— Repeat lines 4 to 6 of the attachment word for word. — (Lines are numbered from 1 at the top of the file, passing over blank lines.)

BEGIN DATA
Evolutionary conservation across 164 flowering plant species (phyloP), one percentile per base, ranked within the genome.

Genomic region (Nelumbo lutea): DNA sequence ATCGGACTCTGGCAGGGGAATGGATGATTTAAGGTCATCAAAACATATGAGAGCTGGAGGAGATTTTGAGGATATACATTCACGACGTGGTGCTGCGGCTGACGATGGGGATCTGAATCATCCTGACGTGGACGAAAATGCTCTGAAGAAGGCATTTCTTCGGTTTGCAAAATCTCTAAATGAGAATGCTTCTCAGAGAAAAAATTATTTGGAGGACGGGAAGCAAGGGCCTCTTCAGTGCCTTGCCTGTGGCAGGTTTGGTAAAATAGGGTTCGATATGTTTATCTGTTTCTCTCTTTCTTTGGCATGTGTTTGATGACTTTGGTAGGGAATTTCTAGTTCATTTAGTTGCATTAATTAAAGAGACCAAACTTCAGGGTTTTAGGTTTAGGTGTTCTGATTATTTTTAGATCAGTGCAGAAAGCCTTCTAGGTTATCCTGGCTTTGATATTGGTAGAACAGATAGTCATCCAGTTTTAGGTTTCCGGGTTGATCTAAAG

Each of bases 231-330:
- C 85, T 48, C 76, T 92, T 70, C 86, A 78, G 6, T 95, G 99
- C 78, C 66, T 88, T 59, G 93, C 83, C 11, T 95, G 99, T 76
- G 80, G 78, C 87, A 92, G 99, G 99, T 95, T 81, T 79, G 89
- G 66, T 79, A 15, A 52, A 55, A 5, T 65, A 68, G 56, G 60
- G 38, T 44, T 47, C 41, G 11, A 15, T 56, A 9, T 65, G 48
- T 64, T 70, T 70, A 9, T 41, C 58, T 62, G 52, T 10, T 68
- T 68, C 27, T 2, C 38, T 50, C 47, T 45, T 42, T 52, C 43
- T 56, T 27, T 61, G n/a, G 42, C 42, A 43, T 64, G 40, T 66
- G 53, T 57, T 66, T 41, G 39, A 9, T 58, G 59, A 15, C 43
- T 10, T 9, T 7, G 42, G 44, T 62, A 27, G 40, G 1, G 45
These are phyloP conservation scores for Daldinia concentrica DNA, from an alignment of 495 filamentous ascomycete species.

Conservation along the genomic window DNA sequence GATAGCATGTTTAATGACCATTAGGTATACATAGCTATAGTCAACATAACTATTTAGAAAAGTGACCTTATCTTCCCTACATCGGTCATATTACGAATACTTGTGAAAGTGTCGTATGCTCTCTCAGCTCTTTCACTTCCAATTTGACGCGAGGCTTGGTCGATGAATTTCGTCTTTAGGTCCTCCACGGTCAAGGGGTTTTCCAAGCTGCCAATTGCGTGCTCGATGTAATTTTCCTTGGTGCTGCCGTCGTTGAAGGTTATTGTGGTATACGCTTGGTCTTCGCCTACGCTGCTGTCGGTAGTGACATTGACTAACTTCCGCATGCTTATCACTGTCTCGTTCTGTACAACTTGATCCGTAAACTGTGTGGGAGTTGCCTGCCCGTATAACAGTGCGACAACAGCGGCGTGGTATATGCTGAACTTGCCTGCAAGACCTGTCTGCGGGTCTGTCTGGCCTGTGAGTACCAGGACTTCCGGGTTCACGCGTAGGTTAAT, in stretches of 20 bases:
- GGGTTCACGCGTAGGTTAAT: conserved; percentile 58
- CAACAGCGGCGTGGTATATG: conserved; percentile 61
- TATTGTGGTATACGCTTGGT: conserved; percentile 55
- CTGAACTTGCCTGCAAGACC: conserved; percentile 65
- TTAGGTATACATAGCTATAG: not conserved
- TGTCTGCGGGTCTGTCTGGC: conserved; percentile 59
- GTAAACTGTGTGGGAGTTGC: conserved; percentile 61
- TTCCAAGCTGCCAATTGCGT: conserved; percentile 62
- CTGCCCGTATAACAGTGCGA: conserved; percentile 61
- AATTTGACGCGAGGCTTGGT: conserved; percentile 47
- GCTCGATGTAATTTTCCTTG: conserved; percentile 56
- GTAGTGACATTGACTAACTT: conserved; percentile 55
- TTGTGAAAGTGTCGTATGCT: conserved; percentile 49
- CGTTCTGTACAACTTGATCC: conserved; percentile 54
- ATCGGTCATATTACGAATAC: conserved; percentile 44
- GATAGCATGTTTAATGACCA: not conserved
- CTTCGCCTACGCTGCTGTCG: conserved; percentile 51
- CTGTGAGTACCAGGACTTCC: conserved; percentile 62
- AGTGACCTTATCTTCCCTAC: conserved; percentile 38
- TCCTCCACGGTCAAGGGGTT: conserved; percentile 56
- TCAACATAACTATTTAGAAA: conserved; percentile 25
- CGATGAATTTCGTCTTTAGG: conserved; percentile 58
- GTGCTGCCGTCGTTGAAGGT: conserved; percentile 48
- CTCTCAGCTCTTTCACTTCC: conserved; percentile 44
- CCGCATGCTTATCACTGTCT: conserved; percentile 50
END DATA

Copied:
- C 85, T 48, C 76, T 92, T 70, C 86, A 78, G 6, T 95, G 99
- C 78, C 66, T 88, T 59, G 93, C 83, C 11, T 95, G 99, T 76
- G 80, G 78, C 87, A 92, G 99, G 99, T 95, T 81, T 79, G 89